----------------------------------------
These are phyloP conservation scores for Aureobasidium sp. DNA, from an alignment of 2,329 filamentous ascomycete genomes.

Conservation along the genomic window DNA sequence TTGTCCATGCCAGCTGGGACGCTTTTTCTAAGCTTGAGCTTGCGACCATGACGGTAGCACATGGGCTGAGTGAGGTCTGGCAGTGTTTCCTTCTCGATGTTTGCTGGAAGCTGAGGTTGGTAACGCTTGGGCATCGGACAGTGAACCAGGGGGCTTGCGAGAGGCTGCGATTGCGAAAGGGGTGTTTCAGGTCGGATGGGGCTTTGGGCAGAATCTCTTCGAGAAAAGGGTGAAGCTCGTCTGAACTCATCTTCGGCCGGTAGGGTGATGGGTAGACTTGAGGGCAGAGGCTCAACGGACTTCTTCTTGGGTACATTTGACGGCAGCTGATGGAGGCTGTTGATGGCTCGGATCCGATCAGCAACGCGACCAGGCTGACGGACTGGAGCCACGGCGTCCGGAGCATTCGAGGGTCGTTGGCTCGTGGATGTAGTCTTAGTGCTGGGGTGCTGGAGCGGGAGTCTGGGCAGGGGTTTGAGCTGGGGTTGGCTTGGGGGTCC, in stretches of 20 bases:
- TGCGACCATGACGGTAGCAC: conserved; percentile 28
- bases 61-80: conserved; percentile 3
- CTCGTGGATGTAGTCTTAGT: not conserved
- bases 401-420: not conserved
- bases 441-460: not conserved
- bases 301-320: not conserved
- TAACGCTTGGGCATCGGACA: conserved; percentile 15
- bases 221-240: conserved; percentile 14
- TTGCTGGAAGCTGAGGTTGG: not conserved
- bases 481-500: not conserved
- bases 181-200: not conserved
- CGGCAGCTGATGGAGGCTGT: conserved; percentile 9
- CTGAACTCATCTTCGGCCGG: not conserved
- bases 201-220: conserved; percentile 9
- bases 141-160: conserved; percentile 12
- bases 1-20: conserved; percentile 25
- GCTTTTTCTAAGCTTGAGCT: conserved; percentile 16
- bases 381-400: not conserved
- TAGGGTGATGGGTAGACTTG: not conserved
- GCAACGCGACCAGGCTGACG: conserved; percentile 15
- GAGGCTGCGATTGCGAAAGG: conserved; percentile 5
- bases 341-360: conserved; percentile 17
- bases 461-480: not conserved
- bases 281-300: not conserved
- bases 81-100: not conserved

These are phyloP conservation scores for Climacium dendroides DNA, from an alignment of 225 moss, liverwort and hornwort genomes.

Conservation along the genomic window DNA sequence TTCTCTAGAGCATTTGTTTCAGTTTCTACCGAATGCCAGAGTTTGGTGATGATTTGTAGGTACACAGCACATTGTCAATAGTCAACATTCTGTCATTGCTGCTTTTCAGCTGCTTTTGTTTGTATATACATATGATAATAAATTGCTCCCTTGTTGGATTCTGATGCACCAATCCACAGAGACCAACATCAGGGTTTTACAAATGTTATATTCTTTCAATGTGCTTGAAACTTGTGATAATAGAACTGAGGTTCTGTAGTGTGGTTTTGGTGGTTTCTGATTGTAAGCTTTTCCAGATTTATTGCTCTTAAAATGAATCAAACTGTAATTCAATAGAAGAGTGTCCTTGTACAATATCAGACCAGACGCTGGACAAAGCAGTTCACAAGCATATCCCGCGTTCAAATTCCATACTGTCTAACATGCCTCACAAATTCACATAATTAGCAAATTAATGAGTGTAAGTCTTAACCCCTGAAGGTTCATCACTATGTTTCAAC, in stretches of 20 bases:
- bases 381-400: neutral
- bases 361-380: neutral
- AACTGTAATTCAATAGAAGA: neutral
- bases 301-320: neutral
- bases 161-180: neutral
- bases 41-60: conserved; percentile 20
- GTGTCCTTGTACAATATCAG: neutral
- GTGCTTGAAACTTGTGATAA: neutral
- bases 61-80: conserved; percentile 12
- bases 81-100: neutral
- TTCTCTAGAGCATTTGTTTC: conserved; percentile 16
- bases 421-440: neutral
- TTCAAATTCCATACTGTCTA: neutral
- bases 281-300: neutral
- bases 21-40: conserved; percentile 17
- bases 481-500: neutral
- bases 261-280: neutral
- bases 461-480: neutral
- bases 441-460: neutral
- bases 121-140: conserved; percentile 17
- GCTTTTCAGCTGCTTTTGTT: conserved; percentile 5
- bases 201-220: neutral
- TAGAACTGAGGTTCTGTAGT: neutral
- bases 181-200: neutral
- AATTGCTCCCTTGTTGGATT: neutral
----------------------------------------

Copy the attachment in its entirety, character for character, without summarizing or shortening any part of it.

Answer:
These are phyloP conservation scores for Aureobasidium sp. DNA, from an alignment of 2,329 filamentous ascomycete genomes.

Conservation along the genomic window DNA sequence TTGTCCATGCCAGCTGGGACGCTTTTTCTAAGCTTGAGCTTGCGACCATGACGGTAGCACATGGGCTGAGTGAGGTCTGGCAGTGTTTCCTTCTCGATGTTTGCTGGAAGCTGAGGTTGGTAACGCTTGGGCATCGGACAGTGAACCAGGGGGCTTGCGAGAGGCTGCGATTGCGAAAGGGGTGTTTCAGGTCGGATGGGGCTTTGGGCAGAATCTCTTCGAGAAAAGGGTGAAGCTCGTCTGAACTCATCTTCGGCCGGTAGGGTGATGGGTAGACTTGAGGGCAGAGGCTCAACGGACTTCTTCTTGGGTACATTTGACGGCAGCTGATGGAGGCTGTTGATGGCTCGGATCCGATCAGCAACGCGACCAGGCTGACGGACTGGAGCCACGGCGTCCGGAGCATTCGAGGGTCGTTGGCTCGTGGATGTAGTCTTAGTGCTGGGGTGCTGGAGCGGGAGTCTGGGCAGGGGTTTGAGCTGGGGTTGGCTTGGGGGTCC, in stretches of 20 bases:
- TGCGACCATGACGGTAGCAC: conserved; percentile 28
- bases 61-80: conserved; percentile 3
- CTCGTGGATGTAGTCTTAGT: not conserved
- bases 401-420: not conserved
- bases 441-460: not conserved
- bases 301-320: not conserved
- TAACGCTTGGGCATCGGACA: conserved; percentile 15
- bases 221-240: conserved; percentile 14
- TTGCTGGAAGCTGAGGTTGG: not conserved
- bases 481-500: not conserved
- bases 181-200: not conserved
- CGGCAGCTGATGGAGGCTGT: conserved; percentile 9
- CTGAACTCATCTTCGGCCGG: not conserved
- bases 201-220: conserved; percentile 9
- bases 141-160: conserved; percentile 12
- bases 1-20: conserved; percentile 25
- GCTTTTTCTAAGCTTGAGCT: conserved; percentile 16
- bases 381-400: not conserved
- TAGGGTGATGGGTAGACTTG: not conserved
- GCAACGCGACCAGGCTGACG: conserved; percentile 15
- GAGGCTGCGATTGCGAAAGG: conserved; percentile 5
- bases 341-360: conserved; percentile 17
- bases 461-480: not conserved
- bases 281-300: not conserved
- bases 81-100: not conserved

These are phyloP conservation scores for Climacium dendroides DNA, from an alignment of 225 moss, liverwort and hornwort genomes.

Conservation along the genomic window DNA sequence TTCTCTAGAGCATTTGTTTCAGTTTCTACCGAATGCCAGAGTTTGGTGATGATTTGTAGGTACACAGCACATTGTCAATAGTCAACATTCTGTCATTGCTGCTTTTCAGCTGCTTTTGTTTGTATATACATATGATAATAAATTGCTCCCTTGTTGGATTCTGATGCACCAATCCACAGAGACCAACATCAGGGTTTTACAAATGTTATATTCTTTCAATGTGCTTGAAACTTGTGATAATAGAACTGAGGTTCTGTAGTGTGGTTTTGGTGGTTTCTGATTGTAAGCTTTTCCAGATTTATTGCTCTTAAAATGAATCAAACTGTAATTCAATAGAAGAGTGTCCTTGTACAATATCAGACCAGACGCTGGACAAAGCAGTTCACAAGCATATCCCGCGTTCAAATTCCATACTGTCTAACATGCCTCACAAATTCACATAATTAGCAAATTAATGAGTGTAAGTCTTAACCCCTGAAGGTTCATCACTATGTTTCAAC, in stretches of 20 bases:
- bases 381-400: neutral
- bases 361-380: neutral
- AACTGTAATTCAATAGAAGA: neutral
- bases 301-320: neutral
- bases 161-180: neutral
- bases 41-60: conserved; percentile 20
- GTGTCCTTGTACAATATCAG: neutral
- GTGCTTGAAACTTGTGATAA: neutral
- bases 61-80: conserved; percentile 12
- bases 81-100: neutral
- TTCTCTAGAGCATTTGTTTC: conserved; percentile 16
- bases 421-440: neutral
- TTCAAATTCCATACTGTCTA: neutral
- bases 281-300: neutral
- bases 21-40: conserved; percentile 17
- bases 481-500: neutral
- bases 261-280: neutral
- bases 461-480: neutral
- bases 441-460: neutral
- bases 121-140: conserved; percentile 17
- GCTTTTCAGCTGCTTTTGTT: conserved; percentile 5
- bases 201-220: neutral
- TAGAACTGAGGTTCTGTAGT: neutral
- bases 181-200: neutral
- AATTGCTCCCTTGTTGGATT: neutral